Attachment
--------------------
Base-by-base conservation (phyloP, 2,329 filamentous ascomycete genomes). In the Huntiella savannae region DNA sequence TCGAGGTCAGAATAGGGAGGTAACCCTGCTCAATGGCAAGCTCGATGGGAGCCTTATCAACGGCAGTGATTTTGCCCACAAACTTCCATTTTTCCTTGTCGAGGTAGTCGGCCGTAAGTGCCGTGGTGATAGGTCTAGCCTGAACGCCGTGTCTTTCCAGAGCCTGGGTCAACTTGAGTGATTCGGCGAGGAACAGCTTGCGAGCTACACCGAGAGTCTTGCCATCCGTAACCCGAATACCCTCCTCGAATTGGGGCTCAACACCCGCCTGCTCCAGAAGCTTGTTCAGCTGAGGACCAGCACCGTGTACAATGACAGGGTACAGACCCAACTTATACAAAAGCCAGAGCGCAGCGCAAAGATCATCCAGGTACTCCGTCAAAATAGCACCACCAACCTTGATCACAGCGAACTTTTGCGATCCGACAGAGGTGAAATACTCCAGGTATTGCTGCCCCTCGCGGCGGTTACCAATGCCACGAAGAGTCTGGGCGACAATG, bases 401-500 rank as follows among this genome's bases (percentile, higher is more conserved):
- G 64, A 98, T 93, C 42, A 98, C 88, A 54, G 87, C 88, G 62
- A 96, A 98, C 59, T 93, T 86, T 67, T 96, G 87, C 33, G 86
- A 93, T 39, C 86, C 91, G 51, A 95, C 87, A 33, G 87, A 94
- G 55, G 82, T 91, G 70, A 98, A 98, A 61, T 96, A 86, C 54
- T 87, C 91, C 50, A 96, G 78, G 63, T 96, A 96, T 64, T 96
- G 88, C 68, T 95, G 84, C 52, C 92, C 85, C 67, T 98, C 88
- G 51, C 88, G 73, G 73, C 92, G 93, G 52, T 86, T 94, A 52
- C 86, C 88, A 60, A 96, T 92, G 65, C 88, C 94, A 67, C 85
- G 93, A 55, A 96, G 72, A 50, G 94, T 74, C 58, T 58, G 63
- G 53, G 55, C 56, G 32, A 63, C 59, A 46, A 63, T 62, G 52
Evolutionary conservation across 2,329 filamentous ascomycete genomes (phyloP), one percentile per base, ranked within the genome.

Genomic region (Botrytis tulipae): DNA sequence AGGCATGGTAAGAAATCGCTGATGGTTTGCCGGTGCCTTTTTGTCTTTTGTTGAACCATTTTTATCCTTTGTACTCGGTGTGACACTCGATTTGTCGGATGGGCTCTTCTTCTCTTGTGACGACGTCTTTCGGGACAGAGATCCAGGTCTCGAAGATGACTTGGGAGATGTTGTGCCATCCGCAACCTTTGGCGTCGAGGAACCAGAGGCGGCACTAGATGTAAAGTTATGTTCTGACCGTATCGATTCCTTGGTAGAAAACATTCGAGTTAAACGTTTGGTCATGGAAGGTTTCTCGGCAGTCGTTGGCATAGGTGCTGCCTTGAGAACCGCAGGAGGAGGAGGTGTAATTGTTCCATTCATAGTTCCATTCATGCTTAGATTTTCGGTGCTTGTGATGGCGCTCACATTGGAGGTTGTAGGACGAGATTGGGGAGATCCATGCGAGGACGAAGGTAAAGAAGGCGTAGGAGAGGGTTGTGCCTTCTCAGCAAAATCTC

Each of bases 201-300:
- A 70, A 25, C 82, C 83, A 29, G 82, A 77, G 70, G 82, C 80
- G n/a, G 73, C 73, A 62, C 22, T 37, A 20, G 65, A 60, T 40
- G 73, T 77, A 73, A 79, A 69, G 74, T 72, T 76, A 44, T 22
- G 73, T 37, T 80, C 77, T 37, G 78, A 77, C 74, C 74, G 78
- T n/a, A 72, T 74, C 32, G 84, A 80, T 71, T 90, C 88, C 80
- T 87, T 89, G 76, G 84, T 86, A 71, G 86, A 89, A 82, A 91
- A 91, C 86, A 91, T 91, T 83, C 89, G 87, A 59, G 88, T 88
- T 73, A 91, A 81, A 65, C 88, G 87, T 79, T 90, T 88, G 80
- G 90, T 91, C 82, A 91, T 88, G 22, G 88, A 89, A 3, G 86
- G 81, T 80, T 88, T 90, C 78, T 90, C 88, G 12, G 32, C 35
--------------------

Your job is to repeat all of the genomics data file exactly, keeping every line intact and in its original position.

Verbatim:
Base-by-base conservation (phyloP, 2,329 filamentous ascomycete genomes). In the Huntiella savannae region DNA sequence TCGAGGTCAGAATAGGGAGGTAACCCTGCTCAATGGCAAGCTCGATGGGAGCCTTATCAACGGCAGTGATTTTGCCCACAAACTTCCATTTTTCCTTGTCGAGGTAGTCGGCCGTAAGTGCCGTGGTGATAGGTCTAGCCTGAACGCCGTGTCTTTCCAGAGCCTGGGTCAACTTGAGTGATTCGGCGAGGAACAGCTTGCGAGCTACACCGAGAGTCTTGCCATCCGTAACCCGAATACCCTCCTCGAATTGGGGCTCAACACCCGCCTGCTCCAGAAGCTTGTTCAGCTGAGGACCAGCACCGTGTACAATGACAGGGTACAGACCCAACTTATACAAAAGCCAGAGCGCAGCGCAAAGATCATCCAGGTACTCCGTCAAAATAGCACCACCAACCTTGATCACAGCGAACTTTTGCGATCCGACAGAGGTGAAATACTCCAGGTATTGCTGCCCCTCGCGGCGGTTACCAATGCCACGAAGAGTCTGGGCGACAATG, bases 401-500 rank as follows among this genome's bases (percentile, higher is more conserved):
- G 64, A 98, T 93, C 42, A 98, C 88, A 54, G 87, C 88, G 62
- A 96, A 98, C 59, T 93, T 86, T 67, T 96, G 87, C 33, G 86
- A 93, T 39, C 86, C 91, G 51, A 95, C 87, A 33, G 87, A 94
- G 55, G 82, T 91, G 70, A 98, A 98, A 61, T 96, A 86, C 54
- T 87, C 91, C 50, A 96, G 78, G 63, T 96, A 96, T 64, T 96
- G 88, C 68, T 95, G 84, C 52, C 92, C 85, C 67, T 98, C 88
- G 51, C 88, G 73, G 73, C 92, G 93, G 52, T 86, T 94, A 52
- C 86, C 88, A 60, A 96, T 92, G 65, C 88, C 94, A 67, C 85
- G 93, A 55, A 96, G 72, A 50, G 94, T 74, C 58, T 58, G 63
- G 53, G 55, C 56, G 32, A 63, C 59, A 46, A 63, T 62, G 52
Evolutionary conservation across 2,329 filamentous ascomycete genomes (phyloP), one percentile per base, ranked within the genome.

Genomic region (Botrytis tulipae): DNA sequence AGGCATGGTAAGAAATCGCTGATGGTTTGCCGGTGCCTTTTTGTCTTTTGTTGAACCATTTTTATCCTTTGTACTCGGTGTGACACTCGATTTGTCGGATGGGCTCTTCTTCTCTTGTGACGACGTCTTTCGGGACAGAGATCCAGGTCTCGAAGATGACTTGGGAGATGTTGTGCCATCCGCAACCTTTGGCGTCGAGGAACCAGAGGCGGCACTAGATGTAAAGTTATGTTCTGACCGTATCGATTCCTTGGTAGAAAACATTCGAGTTAAACGTTTGGTCATGGAAGGTTTCTCGGCAGTCGTTGGCATAGGTGCTGCCTTGAGAACCGCAGGAGGAGGAGGTGTAATTGTTCCATTCATAGTTCCATTCATGCTTAGATTTTCGGTGCTTGTGATGGCGCTCACATTGGAGGTTGTAGGACGAGATTGGGGAGATCCATGCGAGGACGAAGGTAAAGAAGGCGTAGGAGAGGGTTGTGCCTTCTCAGCAAAATCTC

Each of bases 201-300:
- A 70, A 25, C 82, C 83, A 29, G 82, A 77, G 70, G 82, C 80
- G n/a, G 73, C 73, A 62, C 22, T 37, A 20, G 65, A 60, T 40
- G 73, T 77, A 73, A 79, A 69, G 74, T 72, T 76, A 44, T 22
- G 73, T 37, T 80, C 77, T 37, G 78, A 77, C 74, C 74, G 78
- T n/a, A 72, T 74, C 32, G 84, A 80, T 71, T 90, C 88, C 80
- T 87, T 89, G 76, G 84, T 86, A 71, G 86, A 89, A 82, A 91
- A 91, C 86, A 91, T 91, T 83, C 89, G 87, A 59, G 88, T 88
- T 73, A 91, A 81, A 65, C 88, G 87, T 79, T 90, T 88, G 80
- G 90, T 91, C 82, A 91, T 88, G 22, G 88, A 89, A 3, G 86
- G 81, T 80, T 88, T 90, C 78, T 90, C 88, G 12, G 32, C 35